British AirwaysÕ first Dreamliner 787-8 aircraft, manufactured by Boeing Co., is seen as it passes a Boeing Co. 747 aircraft, operated by British Airways, at Heathrow airport in London, U.K., in this handout photo taken and released to the media on Thursday, June 27, 2013. British Airways will start regular Boeing Co. 787 Dreamliner operations from Sept. 1 as it seeks to cut costs by introducing more fuel efficient planes. Source: British Airways via Bloomberg EDITOR'S NOTE: NO SALES. EDITORIAL USE ONLY

Dubai and Paris - Boeing looks set to dominate next week’s Dubai Airshow with more than $100 billion (R1 trillion) of deals as it aims to launch its latest long-haul jet with up to 250 potential orders from as many as five airlines, according to industry officials.

The US plane maker is pressing ahead with the launch of its 777X mini-jumbo despite uncertainty over where it will be made, after AP reported that workers at the existing 777 plant outside Seattle rejected a new employment contract in a ballot on Wednesday.

Bulging civil and military bank balances in the Persian Gulf remain a magnet for Western aerospace executives as they seek to tap thriving demand for jetliners and combat aircraft that offer some respite from defence cuts at home.

A widely expected potential order for as many as 150 of the new 777X passenger jets from Dubai carrier Emirates could come close to matching the $62bn of deals amassed at the last Dubai show two years ago.

“Dubai’s success is related to its airlines. It’s a global hub now and Dubai did this by buying planes and constantly renewing its fleet,” said John Sfakianakis, the chief investment strategist at Riyadh-based asset management firm Masic.

“Abu Dhabi, Qatar and Saudi Arabia are also investing billions in aviation to be able to connect to the world. These states have to continue to invest if they want to expand.”

After playing cat and mouse with rival Airbus in the market for big twin-engined jets, industry officials say that Boeing is expected to launch the 777X on Sunday with the record Emirates deal and 25 jets for Abu Dhabi’s Etihad Airways.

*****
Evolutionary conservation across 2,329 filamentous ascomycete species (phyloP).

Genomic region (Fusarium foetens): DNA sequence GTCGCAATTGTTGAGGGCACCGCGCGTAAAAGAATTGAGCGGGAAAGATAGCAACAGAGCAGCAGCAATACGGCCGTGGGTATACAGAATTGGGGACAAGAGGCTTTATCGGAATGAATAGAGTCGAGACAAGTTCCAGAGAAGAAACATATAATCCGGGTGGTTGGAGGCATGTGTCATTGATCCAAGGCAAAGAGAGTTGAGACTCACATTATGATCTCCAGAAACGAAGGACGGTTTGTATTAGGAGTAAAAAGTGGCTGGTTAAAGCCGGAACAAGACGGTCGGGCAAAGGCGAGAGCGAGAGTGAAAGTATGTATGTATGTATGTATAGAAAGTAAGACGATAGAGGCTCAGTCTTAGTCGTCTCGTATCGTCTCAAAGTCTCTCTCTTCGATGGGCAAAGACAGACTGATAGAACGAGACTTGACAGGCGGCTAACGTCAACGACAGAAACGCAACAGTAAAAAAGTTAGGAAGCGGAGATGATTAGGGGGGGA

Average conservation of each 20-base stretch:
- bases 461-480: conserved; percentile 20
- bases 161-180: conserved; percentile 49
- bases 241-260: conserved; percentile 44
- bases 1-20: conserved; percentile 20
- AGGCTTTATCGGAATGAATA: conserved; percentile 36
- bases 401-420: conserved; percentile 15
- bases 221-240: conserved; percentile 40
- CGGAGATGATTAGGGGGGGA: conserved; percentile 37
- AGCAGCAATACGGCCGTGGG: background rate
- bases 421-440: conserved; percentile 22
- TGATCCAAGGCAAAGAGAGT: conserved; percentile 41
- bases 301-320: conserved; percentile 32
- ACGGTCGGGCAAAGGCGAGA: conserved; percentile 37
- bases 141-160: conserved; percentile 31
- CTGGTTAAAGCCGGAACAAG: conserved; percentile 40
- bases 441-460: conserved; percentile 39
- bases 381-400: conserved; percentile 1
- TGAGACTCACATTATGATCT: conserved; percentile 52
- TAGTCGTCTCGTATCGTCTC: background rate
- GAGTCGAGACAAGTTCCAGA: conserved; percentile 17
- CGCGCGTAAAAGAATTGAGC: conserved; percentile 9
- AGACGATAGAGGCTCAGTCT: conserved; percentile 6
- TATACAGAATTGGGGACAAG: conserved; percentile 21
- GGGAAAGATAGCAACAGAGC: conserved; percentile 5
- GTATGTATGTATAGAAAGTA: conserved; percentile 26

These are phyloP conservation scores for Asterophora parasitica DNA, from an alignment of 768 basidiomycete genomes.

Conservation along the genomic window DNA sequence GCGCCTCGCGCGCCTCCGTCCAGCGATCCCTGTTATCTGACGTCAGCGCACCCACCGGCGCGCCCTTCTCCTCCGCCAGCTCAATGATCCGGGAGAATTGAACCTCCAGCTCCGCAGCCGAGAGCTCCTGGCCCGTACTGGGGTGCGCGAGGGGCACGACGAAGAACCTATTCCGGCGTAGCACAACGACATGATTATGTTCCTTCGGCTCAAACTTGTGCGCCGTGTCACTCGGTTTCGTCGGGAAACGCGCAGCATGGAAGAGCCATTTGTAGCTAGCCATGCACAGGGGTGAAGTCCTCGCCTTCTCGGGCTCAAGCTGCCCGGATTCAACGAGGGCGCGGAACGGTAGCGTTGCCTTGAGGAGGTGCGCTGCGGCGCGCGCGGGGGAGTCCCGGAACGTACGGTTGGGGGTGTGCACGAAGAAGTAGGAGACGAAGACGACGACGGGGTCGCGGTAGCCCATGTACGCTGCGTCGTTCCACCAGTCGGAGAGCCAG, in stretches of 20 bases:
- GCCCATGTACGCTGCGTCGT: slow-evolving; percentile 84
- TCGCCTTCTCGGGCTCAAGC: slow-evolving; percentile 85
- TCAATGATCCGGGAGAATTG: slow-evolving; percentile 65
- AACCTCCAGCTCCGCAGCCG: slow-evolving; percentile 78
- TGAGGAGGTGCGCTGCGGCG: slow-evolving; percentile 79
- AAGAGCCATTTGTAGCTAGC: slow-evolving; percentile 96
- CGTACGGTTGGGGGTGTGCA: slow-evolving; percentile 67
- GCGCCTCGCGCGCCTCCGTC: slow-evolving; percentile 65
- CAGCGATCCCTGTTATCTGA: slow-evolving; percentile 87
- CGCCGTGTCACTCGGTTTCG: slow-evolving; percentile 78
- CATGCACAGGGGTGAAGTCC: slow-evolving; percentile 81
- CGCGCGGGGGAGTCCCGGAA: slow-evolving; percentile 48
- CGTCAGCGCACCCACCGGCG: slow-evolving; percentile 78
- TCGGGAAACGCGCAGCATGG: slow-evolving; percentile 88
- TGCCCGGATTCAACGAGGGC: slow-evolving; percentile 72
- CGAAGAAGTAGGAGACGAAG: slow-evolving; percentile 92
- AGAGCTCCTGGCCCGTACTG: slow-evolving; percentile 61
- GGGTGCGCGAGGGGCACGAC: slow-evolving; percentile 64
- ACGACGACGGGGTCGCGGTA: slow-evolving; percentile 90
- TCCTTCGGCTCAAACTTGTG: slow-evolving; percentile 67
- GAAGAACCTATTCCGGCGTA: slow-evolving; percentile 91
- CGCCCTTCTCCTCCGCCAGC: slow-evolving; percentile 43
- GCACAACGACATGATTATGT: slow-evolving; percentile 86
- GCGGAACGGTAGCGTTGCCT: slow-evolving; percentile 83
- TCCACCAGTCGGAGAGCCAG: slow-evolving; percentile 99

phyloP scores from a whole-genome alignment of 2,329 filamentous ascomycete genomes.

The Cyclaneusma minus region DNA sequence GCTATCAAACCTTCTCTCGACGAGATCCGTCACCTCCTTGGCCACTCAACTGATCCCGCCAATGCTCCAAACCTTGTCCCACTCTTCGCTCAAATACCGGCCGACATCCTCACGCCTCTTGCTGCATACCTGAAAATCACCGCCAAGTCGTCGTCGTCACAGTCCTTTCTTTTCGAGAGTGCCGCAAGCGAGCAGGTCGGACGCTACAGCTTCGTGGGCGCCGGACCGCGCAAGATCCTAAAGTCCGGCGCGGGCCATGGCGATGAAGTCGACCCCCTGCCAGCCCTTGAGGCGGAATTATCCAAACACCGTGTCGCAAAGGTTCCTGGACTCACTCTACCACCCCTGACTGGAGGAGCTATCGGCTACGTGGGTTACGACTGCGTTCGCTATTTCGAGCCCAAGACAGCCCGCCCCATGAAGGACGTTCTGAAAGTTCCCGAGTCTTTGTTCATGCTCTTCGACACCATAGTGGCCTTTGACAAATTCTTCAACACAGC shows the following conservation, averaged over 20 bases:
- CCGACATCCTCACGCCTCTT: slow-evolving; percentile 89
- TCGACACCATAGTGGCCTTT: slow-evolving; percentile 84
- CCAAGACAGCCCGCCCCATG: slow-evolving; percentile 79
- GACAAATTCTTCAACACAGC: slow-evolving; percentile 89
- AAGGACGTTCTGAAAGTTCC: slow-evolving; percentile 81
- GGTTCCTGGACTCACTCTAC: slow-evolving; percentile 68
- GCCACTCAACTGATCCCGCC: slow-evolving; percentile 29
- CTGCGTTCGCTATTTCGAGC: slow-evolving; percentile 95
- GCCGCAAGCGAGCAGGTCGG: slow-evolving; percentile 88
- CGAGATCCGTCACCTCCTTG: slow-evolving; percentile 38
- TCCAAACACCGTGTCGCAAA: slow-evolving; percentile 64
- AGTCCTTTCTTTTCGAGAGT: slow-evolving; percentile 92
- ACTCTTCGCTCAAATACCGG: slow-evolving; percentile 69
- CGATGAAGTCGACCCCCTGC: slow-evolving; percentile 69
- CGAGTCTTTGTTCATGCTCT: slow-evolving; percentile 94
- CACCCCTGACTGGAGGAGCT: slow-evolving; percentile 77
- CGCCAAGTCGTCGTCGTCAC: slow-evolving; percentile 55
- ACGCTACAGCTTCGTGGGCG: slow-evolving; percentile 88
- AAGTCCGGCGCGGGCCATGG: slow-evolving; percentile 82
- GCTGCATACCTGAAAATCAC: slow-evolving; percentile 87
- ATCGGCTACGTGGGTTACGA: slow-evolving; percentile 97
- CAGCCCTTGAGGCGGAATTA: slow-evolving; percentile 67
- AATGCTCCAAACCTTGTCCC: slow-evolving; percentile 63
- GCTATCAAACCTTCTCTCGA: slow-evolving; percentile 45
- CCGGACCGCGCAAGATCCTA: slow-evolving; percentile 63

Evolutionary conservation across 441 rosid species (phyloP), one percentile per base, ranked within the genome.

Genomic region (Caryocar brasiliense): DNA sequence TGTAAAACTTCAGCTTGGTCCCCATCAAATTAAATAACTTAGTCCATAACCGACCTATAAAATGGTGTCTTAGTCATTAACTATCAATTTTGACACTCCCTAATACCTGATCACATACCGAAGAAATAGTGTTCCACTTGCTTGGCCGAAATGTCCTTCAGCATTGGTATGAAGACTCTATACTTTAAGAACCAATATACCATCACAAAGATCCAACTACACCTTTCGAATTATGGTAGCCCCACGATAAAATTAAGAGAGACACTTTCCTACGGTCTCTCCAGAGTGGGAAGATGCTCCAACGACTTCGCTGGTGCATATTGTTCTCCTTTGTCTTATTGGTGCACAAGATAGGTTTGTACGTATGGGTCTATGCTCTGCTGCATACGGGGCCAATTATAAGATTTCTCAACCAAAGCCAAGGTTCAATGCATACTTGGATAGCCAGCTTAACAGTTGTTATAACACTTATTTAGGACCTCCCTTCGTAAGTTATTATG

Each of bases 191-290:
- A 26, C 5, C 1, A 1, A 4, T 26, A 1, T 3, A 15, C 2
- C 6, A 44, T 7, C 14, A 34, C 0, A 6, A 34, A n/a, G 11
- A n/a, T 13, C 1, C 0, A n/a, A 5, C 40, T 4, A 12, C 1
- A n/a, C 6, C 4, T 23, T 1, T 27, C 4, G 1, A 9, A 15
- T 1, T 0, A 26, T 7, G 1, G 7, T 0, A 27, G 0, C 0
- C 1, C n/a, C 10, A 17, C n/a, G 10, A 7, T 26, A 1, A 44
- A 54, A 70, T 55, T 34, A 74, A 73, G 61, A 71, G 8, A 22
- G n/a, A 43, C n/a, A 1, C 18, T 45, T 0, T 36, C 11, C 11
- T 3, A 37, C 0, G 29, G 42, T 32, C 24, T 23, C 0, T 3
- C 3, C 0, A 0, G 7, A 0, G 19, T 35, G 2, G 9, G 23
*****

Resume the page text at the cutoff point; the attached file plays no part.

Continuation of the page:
Depending on final negotiations, which historically provide some last-minute drama at such shows, Boeing could also announce orders for dozens of 777X jets from Qatar Airways and Hong Kong’s Cathay Pacific during the Middle East’s largest business event, which runs from Sunday to Thursday.

The 777X launch is expected to include confirmation of a tentative 34-plane order from Germany’s Lufthansa.

Whether Boeing can reach around 250 launch orders for the 777X depends partly on uncertainty over whether it can close a potential deal for around 20 of the planes with Cathay, but the new plane is heading for a haul of above 200 orders, industry experts say.

Leading Middle Eastern airlines have made Boeing’s long-distance 777 warhorse and other big jets a spur for growth as they redraw the world’s aviation and logistics map around the Gulf.

The revamped 777X is the largest twin-jet yet designed and will come in two versions, seating 350 to 406 people. It is Boeing’s response to the Airbus A350-1000, which will seat 350 in three classes or about 380 people in two classes.

Boeing has had to overcome disagreement among potential buyers over the 777X’s design, with Gulf airlines pushing for high capacity with the stamina of four-engined jets.

The US company hopes the air show will mark a turning point for the 787 Dreamliner after its temporary grounding this year because of melting batteries. Industry sources expect total orders to top 1 000 in Dubai as Etihad buys a further 30, while Airbus is in negotiations to sell competing models of its A350 and hopes for more A380 sales. – Reuters